Since the dawn of this financial crisis, my portfolio has included an allocation to gold. I viewed this as an important element of stability and protection and I believed in a longer-term story taking hold. Last week I kissed the precious metal goodbye for now and this is my explanation as to my reasoning.
So says Elliot Turner (wallstcheatsheet.com) in an article* which Lorimer Wilson, editor of www.munKNEE.com, has reformatted and edited […] below for the sake of clarity and brevity to ensure a fast and easy read. (Please note that this paragraph must be included in any article re-posting to avoid copyright infringement.) Turner goes on to say:
Since gold is an emotional investment vehicle, let me make clear that my sale does not belie the fact that I believe gold will go down in price. From this point forward, it could just as easily go up as down and my sale is more a matter of the dynamic of the story changing and the opportunity cost of tying money up in gold while other better investments are calling elsewhere.
I owned gold because historically, the precious metal has been the single greatest protection in times of financial crisis. It takes more than your run-of-the-mill recession to ignite the gold bull and we were in such an event. The financial crisis created such systemic instability that something as solid and as long-standing in its value as gold seemed appealing.
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In 2008-09 the gold luster generated global appeal [with] 2009 seeing the first net accumulation of gold reserves at world central banks since the early 1980s. There was a clear supply/demand story taking shape. Export intensive economies who accumulated significant dollar reserves [were beginning to] accumulate gold in order to diversify their holdings to generate exchange rate stability [which] pointed to a fundamental paradigm shift in global finance. Countries reliant on exports [sought] a global basket of currencies and assets to replace the dollar as the world’s reserve currency and this movement should continue regardless of whether the dollar reverses higher. Maintaining a high proportion of national wealth in one denomination generates too much instability.
Ultimately in my vision of the directional current in global finance, gold would be but one component of a much larger basket of global currencies. This may or may not come to fruition, but never do I think, nor did I think, that a gold backed currency would be in the cards. While the world has yet to come together in creating a global reserve currency, many countries have continued to embrace the notion that their reserves must be more diverse than just U.S. dollars. Along those lines, this year Russia added the Canadian dollar and is in the process of considering the Australian dollar as the next addition to their reserves. This marks a shift in global central bank behavior from 2009 when gold was the diversification of choice.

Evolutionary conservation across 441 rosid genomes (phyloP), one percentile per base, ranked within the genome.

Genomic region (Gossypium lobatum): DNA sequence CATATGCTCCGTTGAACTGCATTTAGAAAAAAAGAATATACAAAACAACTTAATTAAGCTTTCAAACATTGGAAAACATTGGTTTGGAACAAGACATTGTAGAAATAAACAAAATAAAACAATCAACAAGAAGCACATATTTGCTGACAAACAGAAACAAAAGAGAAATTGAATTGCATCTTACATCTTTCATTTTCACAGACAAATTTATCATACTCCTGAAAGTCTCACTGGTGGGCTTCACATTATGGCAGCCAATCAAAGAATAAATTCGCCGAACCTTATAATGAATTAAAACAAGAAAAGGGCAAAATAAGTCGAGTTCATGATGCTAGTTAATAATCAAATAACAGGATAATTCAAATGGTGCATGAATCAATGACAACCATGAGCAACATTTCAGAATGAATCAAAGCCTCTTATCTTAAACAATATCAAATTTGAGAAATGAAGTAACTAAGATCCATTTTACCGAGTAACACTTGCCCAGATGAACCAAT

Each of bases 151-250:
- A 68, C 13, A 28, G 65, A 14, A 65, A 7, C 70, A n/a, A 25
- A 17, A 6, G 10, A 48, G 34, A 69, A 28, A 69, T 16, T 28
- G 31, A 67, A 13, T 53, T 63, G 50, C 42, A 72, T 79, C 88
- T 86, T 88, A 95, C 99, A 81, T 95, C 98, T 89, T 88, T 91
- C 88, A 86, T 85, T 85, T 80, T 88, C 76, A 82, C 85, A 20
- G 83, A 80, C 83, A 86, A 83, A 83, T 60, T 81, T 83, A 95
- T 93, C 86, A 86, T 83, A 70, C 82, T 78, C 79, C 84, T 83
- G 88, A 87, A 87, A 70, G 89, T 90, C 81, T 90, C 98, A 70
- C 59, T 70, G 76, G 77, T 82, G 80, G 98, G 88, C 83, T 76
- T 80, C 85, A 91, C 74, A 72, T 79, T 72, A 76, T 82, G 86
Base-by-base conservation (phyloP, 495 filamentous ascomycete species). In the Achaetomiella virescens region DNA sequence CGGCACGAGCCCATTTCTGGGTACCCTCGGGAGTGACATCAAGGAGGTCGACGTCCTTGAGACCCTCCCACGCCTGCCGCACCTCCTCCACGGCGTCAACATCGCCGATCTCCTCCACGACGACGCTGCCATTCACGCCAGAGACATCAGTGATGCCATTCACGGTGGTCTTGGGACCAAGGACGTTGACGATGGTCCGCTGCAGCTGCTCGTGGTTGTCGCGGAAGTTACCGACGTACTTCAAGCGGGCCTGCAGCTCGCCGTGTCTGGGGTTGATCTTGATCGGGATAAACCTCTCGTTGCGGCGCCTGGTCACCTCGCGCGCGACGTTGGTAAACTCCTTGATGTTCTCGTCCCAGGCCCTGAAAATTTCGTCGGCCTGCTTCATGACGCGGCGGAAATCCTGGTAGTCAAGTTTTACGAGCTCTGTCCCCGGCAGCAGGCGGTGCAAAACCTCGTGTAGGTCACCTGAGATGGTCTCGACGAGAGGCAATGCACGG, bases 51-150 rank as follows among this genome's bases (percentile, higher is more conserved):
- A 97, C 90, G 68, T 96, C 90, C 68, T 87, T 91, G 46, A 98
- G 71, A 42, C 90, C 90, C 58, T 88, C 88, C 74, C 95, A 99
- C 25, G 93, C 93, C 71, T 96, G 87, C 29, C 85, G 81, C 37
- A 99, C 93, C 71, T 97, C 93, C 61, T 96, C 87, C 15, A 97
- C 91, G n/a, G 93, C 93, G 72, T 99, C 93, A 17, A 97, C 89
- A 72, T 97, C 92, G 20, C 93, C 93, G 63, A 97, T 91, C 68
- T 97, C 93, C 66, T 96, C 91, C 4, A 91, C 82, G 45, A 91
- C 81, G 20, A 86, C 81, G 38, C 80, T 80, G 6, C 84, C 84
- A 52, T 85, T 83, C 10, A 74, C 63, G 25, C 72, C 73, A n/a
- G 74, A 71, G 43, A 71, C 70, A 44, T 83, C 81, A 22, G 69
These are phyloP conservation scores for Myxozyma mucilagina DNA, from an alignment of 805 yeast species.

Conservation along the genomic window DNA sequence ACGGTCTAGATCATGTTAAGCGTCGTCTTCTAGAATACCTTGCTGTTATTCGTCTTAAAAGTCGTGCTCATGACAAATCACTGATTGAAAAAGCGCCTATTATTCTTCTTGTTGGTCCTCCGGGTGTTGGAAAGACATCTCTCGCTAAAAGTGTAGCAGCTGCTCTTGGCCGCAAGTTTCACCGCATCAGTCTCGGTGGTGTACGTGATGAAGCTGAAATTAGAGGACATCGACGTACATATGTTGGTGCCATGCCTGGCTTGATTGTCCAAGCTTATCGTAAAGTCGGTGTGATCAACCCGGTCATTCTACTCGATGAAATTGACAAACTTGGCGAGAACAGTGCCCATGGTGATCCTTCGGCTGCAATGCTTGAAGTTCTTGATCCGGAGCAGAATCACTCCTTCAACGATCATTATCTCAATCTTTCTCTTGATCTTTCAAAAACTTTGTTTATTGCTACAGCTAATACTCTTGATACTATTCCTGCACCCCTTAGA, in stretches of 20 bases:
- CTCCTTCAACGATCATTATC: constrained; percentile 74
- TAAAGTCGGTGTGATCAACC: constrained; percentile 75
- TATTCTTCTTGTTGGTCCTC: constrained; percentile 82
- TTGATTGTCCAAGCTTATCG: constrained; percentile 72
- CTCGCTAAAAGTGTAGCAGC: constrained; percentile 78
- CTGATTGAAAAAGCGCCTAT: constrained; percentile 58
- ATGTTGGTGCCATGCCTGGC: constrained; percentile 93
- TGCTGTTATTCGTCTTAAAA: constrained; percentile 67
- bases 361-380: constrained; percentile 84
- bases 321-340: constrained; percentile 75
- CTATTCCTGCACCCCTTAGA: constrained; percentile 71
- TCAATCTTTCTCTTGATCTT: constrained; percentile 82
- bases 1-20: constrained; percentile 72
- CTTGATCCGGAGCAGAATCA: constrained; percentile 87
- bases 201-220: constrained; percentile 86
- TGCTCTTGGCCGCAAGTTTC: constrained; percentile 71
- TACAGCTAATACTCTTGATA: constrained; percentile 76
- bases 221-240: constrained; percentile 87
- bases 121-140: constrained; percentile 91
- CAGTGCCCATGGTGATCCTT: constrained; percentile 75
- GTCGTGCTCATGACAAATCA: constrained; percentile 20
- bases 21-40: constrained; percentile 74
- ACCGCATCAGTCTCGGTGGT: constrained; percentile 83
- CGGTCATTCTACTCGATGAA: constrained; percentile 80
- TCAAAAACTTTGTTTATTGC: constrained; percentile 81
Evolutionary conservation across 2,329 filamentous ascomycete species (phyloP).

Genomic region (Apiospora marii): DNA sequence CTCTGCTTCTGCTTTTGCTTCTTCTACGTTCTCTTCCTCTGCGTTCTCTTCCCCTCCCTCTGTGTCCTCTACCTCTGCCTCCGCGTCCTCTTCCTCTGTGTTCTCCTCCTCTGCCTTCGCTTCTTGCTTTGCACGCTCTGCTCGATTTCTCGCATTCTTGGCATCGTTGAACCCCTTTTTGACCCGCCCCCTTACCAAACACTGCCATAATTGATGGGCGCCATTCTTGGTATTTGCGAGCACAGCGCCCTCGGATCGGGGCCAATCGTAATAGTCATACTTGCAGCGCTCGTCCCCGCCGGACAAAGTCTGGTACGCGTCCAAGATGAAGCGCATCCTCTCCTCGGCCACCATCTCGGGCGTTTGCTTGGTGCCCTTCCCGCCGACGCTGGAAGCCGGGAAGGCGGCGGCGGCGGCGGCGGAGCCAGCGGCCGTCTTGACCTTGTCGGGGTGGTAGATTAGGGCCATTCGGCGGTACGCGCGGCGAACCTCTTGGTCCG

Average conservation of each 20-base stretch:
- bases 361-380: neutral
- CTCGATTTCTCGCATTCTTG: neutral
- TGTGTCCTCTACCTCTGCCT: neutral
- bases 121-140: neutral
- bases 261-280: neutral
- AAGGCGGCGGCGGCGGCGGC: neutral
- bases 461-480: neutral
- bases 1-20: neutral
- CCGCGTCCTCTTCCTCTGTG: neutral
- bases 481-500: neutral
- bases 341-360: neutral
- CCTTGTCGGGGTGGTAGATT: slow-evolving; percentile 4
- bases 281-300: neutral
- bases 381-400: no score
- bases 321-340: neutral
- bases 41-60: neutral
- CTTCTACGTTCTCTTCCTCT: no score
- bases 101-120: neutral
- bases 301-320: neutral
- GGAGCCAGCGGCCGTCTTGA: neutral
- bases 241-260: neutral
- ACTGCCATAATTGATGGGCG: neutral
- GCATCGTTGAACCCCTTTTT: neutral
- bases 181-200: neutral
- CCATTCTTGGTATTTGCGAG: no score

While 2009 was the year of central banks buying gold, 2010 saw a different story unfold [with] no large scale central bank accumulations. Instead, the Glenn Becks of the world have co-opted the gold story and my dual-catalyst is no longer enough to move gold upwards. Today the arguments have taken a new step that requires the precipitous collapse of the global economy combined with an extraordinary leap of faith in order for gold to be a solid investment.
In the traditional stock market narrative, when the mainstream press catches on to an in investable thesis, the story is nearer the end than beginning. While this isn’t an absolute indicator, it’s a pretty good guideline to follow. While Glenn Beck may be more fringe than mainstream, his following is vast and predominantly inexperienced in investment terms. Add the presence of cash-for-gold schemes and gold vending machines and you have the construct of mainstream bubble behavior.